If Christ were on such a show, I believe He would simply answer: “The most significant thing in my life? I am broken, a nobody and a worm” (see Psalm 22:6).
“Come, follow Me and become like Me,” He would add, “and this is the way you get there: ‘Take My yoke upon you and learn from Me, for I am gentle and lowly in heart’ ” (Matthew 11:29).
Learning from Jesus how to be broken and lowly is authentic New Testament Christianity. It is so alien to our modern version that conditions us to become strong, independent and able to articulate theology.
Both God’s work and ours
Next to the Bible, there are a handful of books that have changed my life, and Roy Hession’s book The Calvary Road is one of them. Listen to what he says about brokenness:
“The Lord Jesus cannot live in us fully and reveal Himself through us until the proud self within us is broken. This simply means that the hard unyielding self, which justifies itself, wants its own way, stands up for its rights, and seeks its own glory, at last bows to God’s will, admits its wrong, gives up its own way to Jesus, surrenders its rights and discards its own glory—that the Lord Jesus might have all and be all. In other words, it is dying to self and self-attitudes. . . .
“Being broken is both God’s work and ours. He brings His pressure to bear, but we have to make the choice.”
People are mistaken if they think they can become instantly holy and godly by praying for it. You see, righteousness is a gift, but godliness is not. Godliness can only be gained through dying to self and obedience to Jesus, learning from Him how to walk in humility. That’s the reason He stands at the door and knocks, continuing to speak to us through His Word and many other ways. But because the only door to godliness is brokenness and yielding, He must wait until we choose the way of the cross.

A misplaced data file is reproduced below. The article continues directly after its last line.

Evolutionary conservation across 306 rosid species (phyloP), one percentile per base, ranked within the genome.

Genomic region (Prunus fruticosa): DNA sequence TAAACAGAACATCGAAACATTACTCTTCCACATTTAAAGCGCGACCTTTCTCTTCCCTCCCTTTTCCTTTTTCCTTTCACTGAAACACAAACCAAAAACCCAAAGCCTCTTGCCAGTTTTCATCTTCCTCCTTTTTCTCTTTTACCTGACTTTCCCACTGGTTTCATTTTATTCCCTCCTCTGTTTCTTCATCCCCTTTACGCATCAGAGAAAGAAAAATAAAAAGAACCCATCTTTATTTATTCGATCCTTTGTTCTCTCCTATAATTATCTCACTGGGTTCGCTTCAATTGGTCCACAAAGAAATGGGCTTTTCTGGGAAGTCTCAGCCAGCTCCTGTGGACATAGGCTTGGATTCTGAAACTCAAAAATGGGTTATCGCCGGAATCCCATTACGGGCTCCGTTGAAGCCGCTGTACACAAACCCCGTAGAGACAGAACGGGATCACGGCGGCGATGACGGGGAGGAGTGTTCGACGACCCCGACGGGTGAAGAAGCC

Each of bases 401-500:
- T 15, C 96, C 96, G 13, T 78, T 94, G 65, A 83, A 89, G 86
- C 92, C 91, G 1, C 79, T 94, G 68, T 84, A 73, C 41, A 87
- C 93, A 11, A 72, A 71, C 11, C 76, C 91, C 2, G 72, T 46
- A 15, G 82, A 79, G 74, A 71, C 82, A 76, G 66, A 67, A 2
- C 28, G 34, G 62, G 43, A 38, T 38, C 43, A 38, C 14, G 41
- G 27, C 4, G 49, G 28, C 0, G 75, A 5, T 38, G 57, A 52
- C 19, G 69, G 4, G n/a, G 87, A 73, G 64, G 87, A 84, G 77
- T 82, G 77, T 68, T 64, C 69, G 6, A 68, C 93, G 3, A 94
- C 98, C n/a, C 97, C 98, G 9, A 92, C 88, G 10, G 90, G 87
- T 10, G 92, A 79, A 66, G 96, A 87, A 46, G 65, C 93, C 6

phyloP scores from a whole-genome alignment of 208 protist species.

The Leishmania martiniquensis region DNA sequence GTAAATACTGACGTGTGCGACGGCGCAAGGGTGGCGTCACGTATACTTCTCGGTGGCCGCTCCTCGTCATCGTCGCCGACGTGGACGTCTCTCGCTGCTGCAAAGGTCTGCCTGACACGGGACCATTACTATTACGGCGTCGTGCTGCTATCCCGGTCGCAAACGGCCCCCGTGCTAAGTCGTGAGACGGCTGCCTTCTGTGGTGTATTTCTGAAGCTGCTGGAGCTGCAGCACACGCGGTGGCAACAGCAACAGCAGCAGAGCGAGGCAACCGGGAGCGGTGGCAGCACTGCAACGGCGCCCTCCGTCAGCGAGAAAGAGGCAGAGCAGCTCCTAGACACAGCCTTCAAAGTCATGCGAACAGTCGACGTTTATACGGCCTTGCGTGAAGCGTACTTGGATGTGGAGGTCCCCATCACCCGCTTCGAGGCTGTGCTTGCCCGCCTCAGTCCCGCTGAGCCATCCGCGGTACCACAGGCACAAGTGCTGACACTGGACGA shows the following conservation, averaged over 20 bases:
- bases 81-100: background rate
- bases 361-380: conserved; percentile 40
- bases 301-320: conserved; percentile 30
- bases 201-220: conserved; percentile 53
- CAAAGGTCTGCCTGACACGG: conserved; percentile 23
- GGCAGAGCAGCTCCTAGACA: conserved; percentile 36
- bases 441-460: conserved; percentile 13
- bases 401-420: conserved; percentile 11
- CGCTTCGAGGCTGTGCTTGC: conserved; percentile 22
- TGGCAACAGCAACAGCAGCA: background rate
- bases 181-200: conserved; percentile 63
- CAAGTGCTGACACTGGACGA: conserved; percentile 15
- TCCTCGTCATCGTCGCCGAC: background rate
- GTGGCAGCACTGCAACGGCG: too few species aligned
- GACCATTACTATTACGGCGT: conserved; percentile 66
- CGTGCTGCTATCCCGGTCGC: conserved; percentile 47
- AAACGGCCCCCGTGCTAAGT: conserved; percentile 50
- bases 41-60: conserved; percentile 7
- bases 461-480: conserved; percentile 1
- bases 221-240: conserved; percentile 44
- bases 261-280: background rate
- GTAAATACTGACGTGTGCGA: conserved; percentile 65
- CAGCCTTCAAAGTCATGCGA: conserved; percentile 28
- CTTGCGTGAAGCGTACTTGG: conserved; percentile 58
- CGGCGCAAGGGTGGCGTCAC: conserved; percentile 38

We see Him
Usually the last thing we want to do is to give up our cherished self. What then will motivate us to desire to be broken? It’s when we behold the willingness of Jesus to choose the cross for our sake.
We see Him “who, being in the form of God . . . made Himself of no reputation, taking the form of a bondservant, and coming in the likeness of men. And being found in appearance as a man, He humbled Himself and became obedient to the point of death, even the death of the cross” (Philippians 2:6–8 ).
“We see Him willing to have no rights of His own,” says Hession, “willing to let men revile Him and not revile again, willing to let men tread on Him and not retaliate or defend Himself. Above all, we see Him broken as He meekly goes to Calvary to become men’s scapegoat by bearing their sins in His own body on the Tree.”
It didn’t come easy for Jesus, who knew no sin, to humble Himself to the point of being completely cut off from God there at the cross. The very thought caused Him such agony that His sweat became like drops of blood. In anguish He asked His Father if there was any other way for us to be saved than for Him to drink this cup of suffering—but then He responded, “Not My will, but Yours, be done” (Luke 22:42).
No other way than surrender
Likewise, there is no other way to godliness than through brokenness and dying to our self. We, too, must come to a place where we surrender our self-love and self-preservation and say to the Lord, “I am ready to take Your yoke upon me and learn from You how to die to myself, to pick up my cross and follow You.”
Many believers mentally understand the importance of brokenness, and they recognize that it is the only door to the life of godliness they desire. However, in their hearts they cannot find the motivation or willingness to embrace death to self.
If you find yourself in this place, I encourage you to spend time reading and meditating on the passages of Scripture that describe what it took Jesus to become the sacrifice for your sin. Then, ask God to open the eyes of your heart to truly see Him as if you were there, watching Him suffer and die for you. This internal vision will help create the desire in you to follow Him on this path of brokenness that leads to godliness.